- Should Article 7(2) [Brussels Ia] be interpreted as meaning that jurisdiction based on the centre-of-interests connecting factor is applicable to an action brought by a natural person for the protection of his personality rights in a case where the online publication cited as infringing those rights does not contain information relating directly or indirectly to that particular natural person, but contains, rather, information or statements suggesting reprehensible actions by the community to which the applicant belongs (in the circumstances of the case at hand: his nation), which the applicant regards as amounting to an infringement of his personality rights?
- In a case concerning the protection of material and non-material personality rights against online infringement, is it necessary, when assessing the grounds of jurisdiction set out in Article 7(2) [Brussels Ia], that is to say, when assessing whether a national court is the court for the place where the harmful event occurred or may occur, to take account of circumstances such as:
– the public to whom the website on which the infringement occurred is principally addressed;
– the language of the website and in which the publication in question is written;
– the period during which the online information in question remained accessible to the public;
– the individual circumstances of the applicant, such as the applicant’s wartime experiences and his current social activism, which are invoked in the present case as justification for the applicant’s special right to oppose, by way of judicial proceedings, the dissemination of allegations made against the community to which the applicant belongs?’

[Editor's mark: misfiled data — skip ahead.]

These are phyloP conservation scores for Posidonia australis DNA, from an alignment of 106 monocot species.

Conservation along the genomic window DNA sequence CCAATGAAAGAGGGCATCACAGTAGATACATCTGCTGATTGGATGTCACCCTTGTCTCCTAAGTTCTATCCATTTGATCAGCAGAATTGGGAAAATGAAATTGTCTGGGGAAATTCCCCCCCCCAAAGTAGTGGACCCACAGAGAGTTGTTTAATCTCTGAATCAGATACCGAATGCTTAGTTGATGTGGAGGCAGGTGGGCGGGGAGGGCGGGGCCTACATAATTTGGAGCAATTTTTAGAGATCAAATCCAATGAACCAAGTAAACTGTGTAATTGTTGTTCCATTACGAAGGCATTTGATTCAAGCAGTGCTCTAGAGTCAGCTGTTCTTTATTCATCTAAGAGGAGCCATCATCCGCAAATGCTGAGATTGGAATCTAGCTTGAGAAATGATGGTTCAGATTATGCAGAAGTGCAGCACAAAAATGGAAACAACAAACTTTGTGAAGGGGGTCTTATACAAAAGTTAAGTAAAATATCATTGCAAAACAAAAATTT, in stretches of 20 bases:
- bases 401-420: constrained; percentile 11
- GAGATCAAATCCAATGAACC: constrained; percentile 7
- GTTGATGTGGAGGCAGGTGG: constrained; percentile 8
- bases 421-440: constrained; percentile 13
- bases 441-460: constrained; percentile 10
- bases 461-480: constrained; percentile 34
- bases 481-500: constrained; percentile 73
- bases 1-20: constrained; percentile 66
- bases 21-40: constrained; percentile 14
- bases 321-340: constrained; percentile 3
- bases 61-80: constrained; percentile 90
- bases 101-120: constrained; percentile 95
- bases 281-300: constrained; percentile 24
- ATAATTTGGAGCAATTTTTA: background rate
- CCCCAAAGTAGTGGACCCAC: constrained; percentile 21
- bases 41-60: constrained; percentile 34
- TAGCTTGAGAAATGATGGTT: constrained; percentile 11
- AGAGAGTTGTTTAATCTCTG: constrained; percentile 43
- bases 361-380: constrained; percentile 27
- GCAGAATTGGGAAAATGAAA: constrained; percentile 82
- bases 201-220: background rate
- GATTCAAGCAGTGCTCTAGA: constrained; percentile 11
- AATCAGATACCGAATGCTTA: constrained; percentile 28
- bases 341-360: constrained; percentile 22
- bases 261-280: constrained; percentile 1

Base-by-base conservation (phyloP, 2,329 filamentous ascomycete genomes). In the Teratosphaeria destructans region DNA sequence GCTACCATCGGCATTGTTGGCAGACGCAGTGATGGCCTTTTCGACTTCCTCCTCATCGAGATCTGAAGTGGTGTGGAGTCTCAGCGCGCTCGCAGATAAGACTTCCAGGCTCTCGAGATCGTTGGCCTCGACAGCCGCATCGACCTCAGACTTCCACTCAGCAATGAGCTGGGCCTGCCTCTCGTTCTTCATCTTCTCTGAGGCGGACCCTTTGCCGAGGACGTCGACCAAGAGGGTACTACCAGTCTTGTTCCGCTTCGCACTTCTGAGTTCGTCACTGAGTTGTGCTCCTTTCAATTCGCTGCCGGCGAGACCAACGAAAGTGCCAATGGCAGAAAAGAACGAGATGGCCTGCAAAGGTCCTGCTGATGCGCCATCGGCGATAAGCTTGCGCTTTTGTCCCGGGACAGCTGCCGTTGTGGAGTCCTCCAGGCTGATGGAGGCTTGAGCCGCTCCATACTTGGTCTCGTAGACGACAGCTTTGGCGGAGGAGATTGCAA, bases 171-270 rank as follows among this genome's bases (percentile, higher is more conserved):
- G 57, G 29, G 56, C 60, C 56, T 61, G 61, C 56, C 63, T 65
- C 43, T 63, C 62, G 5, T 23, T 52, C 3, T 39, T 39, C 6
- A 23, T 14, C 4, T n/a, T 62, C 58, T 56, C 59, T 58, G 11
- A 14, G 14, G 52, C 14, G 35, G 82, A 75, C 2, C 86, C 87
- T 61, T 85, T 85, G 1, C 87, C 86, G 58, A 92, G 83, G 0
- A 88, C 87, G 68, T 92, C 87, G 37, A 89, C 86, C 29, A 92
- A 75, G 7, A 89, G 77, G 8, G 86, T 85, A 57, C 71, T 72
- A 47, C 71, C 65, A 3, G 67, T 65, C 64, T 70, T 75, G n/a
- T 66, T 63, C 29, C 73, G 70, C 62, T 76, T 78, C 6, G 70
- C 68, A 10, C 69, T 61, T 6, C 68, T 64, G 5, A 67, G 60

In his Opinion, Advocate General Bobek (who had also rendered the AG Opinion in Bolagsupplysningen, calling for the abolition of ‘mosaic’ jurisdiction in cases of violations of personality rights) leaves no doubt that he still believes the current approach to Article 7(2) Brussels Ia to be imperfect (paras. 39–44). Yet, he argues that the present case is not the right place for its reconsideration because ‘the sticky issue in this case does not concern international jurisdiction, but rather the substance of the claim’ (para. 43). Thus, he proposes to adopt ‘a narrow and minimalist approach’ (para. 44).
He develops this approach through two steps. First, he explains why he does not believe that the question of whether or not the claimant has been named (or otherwise personally identified) in the publication in question provides a helpful criterion for the establishment of centre-of-interests jurisdiction (paras. 45–57) as there is ‘no visible line in the sand’ (para. 51) but rather
 … a fluid, continuum of possible ‘degrees of individualisation’ to be assessed in the light of the infinite factual variety of cases, when looking at a given statement assessed in its context with regard to a particular claimant.